City Commission to review Free State Festival’s $100,000 funding request; arts center director says event will be canceled if city doesn’t agree

Time is running out for next year’s Free State Festival.

City commissioners on Tuesday will be asked to approve the Lawrence Arts Center’s request for $100,000. If festival organizers don’t receive an answer by then, the 2016 Free State Festival, tentatively slated for June 20-26, will be canceled.

That’s the line Lawrence Arts Center CEO Susan Tate drew in an Aug. 10 letter, which asked for $100,000 in transient guest tax funds — a jump from $60,000 in 2015 and $20,000 in 2014 — to support the festival.

The guest tax is what overnight guests pay to stay in a Lawrence hotel room. Currently that tax is 6 percent.

Tate said Monday that the request isn’t the result of a “shortfall” on the festival’s part. Instead, organizers are coping with a decrease in grant funding and an increased budget for next year’s festival, she said.

Based on a yearlong internal analysis, organizers have increased the 2016 budget to $400,500. Expenses for the 2015 Free State Festival totaled about $335,000.

According to Tate’s letter, the city-assisted funds would go toward marketing ($20,000), musicians’ fees ($50,000) and outdoor production costs ($30,000) for the festival.

“We are increasing the overall budget because we think it’s an important time to have even greater access to visual and performing arts in our community and the region, and make a greater investment in artists and economic development,” Tate said. “To perform live music, create art installations, to show films — we’re attempting to keep as many of those events free and open to the public as possible.”

As part of its 2016 budget, the city has created a grant process for events to seek out transient guest tax dollars. But the program, which has a total budget of $150,000, is only in beginning talks and hasn’t yet begun accepting applications.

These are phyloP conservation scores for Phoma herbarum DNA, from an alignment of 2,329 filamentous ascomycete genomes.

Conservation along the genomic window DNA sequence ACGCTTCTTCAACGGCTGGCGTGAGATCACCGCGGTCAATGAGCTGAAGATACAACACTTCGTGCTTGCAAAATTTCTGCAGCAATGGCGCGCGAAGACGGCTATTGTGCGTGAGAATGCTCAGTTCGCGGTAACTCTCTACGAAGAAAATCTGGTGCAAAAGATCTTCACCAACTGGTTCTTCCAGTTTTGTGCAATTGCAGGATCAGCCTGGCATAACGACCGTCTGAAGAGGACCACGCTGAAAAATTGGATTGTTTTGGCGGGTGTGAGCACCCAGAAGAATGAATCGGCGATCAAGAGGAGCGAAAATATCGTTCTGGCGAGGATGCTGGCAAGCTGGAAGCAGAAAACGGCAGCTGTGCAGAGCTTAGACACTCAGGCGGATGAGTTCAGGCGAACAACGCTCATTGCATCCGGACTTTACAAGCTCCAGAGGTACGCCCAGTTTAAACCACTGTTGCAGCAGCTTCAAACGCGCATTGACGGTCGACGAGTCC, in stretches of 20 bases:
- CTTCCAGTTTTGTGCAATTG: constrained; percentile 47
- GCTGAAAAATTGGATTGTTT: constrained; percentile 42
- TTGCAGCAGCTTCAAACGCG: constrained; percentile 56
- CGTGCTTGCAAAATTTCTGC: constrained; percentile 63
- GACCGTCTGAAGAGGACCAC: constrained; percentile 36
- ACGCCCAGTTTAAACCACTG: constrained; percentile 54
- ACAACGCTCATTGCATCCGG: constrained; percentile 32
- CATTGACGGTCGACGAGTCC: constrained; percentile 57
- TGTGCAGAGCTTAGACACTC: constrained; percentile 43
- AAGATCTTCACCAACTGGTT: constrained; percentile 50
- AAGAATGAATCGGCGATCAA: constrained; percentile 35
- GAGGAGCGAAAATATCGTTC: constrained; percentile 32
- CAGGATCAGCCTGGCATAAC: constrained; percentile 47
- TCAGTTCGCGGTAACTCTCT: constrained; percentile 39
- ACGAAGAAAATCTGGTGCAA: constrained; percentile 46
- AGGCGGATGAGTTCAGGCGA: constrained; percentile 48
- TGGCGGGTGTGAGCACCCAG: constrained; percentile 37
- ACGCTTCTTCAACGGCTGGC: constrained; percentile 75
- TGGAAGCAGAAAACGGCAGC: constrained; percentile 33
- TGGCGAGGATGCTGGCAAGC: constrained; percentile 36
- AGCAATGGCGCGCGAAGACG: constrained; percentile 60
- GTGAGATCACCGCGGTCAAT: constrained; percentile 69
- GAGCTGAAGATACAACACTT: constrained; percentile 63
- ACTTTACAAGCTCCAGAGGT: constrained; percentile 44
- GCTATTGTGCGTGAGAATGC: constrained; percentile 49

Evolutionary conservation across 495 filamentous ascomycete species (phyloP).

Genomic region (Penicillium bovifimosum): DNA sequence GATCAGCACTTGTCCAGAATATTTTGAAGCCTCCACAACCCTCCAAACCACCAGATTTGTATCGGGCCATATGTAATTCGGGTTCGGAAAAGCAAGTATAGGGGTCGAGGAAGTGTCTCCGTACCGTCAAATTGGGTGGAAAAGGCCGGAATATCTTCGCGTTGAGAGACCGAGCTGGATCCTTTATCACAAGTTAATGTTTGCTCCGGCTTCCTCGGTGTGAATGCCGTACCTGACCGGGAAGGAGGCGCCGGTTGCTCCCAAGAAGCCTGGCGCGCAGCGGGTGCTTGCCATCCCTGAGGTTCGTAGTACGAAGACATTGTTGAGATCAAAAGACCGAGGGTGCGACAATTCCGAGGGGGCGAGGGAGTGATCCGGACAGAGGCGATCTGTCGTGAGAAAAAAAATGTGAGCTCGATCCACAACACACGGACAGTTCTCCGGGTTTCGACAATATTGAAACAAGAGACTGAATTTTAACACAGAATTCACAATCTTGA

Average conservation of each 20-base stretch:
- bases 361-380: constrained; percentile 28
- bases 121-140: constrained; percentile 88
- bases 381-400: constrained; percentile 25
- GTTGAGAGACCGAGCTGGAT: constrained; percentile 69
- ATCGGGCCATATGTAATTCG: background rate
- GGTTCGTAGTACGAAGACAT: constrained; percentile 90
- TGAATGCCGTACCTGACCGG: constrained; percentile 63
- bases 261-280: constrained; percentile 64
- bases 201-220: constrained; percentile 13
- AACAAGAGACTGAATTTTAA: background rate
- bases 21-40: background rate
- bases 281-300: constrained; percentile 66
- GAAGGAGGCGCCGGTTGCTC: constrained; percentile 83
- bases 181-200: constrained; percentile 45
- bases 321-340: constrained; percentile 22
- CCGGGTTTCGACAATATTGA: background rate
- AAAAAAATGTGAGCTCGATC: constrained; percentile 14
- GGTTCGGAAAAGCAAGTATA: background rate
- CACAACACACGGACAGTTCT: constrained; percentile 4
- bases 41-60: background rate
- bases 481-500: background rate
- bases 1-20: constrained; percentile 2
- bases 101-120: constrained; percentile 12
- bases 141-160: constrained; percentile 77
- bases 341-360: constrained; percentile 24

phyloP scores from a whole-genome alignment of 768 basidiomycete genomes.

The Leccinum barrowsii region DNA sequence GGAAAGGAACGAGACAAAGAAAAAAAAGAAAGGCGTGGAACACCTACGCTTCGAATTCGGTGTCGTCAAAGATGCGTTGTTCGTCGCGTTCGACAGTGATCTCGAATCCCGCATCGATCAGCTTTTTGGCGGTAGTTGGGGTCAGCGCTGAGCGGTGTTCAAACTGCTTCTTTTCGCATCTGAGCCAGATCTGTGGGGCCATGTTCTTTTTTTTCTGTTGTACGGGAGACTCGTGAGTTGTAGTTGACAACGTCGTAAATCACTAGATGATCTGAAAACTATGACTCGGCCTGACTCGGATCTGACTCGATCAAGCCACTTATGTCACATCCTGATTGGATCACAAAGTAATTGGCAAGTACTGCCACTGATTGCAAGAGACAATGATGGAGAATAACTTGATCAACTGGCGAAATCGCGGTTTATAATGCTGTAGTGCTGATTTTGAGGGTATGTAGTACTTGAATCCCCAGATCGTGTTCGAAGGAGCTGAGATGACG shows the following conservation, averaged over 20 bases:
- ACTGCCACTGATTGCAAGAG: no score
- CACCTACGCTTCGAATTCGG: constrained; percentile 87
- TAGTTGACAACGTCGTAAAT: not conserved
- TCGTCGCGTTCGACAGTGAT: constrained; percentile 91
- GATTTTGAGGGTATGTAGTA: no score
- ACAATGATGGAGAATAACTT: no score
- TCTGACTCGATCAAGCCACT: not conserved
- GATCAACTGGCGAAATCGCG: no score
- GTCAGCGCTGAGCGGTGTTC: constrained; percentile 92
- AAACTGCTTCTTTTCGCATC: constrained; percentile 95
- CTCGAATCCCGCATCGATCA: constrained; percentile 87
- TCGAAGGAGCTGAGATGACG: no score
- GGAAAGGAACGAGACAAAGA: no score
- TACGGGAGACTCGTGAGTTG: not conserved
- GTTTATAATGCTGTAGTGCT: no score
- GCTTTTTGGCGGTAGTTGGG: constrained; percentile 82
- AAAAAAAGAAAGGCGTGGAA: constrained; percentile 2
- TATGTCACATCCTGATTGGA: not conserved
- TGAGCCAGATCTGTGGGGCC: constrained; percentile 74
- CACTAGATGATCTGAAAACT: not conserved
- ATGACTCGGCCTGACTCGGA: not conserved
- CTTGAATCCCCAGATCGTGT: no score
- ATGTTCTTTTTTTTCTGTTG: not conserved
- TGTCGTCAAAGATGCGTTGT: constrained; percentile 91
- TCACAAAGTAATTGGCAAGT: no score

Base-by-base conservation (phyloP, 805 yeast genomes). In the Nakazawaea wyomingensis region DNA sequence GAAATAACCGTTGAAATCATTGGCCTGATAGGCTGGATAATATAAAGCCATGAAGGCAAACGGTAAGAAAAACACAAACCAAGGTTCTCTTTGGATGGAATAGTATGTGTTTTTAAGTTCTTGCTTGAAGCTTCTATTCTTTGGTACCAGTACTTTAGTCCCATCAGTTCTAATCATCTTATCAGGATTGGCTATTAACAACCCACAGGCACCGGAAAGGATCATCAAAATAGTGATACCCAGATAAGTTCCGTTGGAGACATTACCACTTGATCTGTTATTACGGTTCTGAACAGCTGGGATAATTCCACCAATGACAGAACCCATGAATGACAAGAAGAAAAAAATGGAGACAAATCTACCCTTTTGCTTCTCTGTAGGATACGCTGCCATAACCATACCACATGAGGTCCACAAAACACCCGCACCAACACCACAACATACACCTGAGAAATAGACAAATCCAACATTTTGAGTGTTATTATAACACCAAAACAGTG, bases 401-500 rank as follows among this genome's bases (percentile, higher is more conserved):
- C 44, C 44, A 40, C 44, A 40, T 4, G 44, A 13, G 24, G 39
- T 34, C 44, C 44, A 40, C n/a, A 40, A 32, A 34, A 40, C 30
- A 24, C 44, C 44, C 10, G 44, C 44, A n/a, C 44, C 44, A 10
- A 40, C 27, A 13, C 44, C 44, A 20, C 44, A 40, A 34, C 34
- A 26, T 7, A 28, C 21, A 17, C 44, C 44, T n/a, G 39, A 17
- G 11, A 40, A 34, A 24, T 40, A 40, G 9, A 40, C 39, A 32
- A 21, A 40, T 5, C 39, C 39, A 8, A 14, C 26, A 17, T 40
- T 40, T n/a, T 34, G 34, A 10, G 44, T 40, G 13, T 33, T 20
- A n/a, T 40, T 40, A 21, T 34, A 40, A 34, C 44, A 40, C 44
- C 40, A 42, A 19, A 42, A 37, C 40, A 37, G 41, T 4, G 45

That’s why the Free State Festival is “between a rock and a hard place” right now, City Commissioner Leslie Soden said. While she acknowledges the festival’s ability to generate revenue elsewhere across town, Soden said the Free State Festival didn’t bring in as many hotel bookings as she’d like.

“The Free State Festival is a great event, but these dollar amounts are all over the map,” she said, expressing worries over the nearly doubled funding request. “There’s a concern that we would put more money into a project (that) wouldn’t necessarily generate it back.”

Funding from the National Endowment for the Arts assisted the festival in its first two years as the expanded Free State Festival, which originated as a small film festival and rebranded itself as a citywide, multidisciplinary event in 2014.

However, Tate said the NEA grant only covered two years. She’s also requested the city co-apply with the Arts Center on the upcoming NEA grant, a proposal that will also be discussed at Tuesday’s City Commission meeting.

If all goes to plan, Tate said the NEA funds from that application would go toward the 2017-2018 Free State Festival.

But for now, the Arts Center is remaining firm on its funding deadline. Delaying the decision any further, Tate said, would make planning for the 2016 Free State Festival too difficult.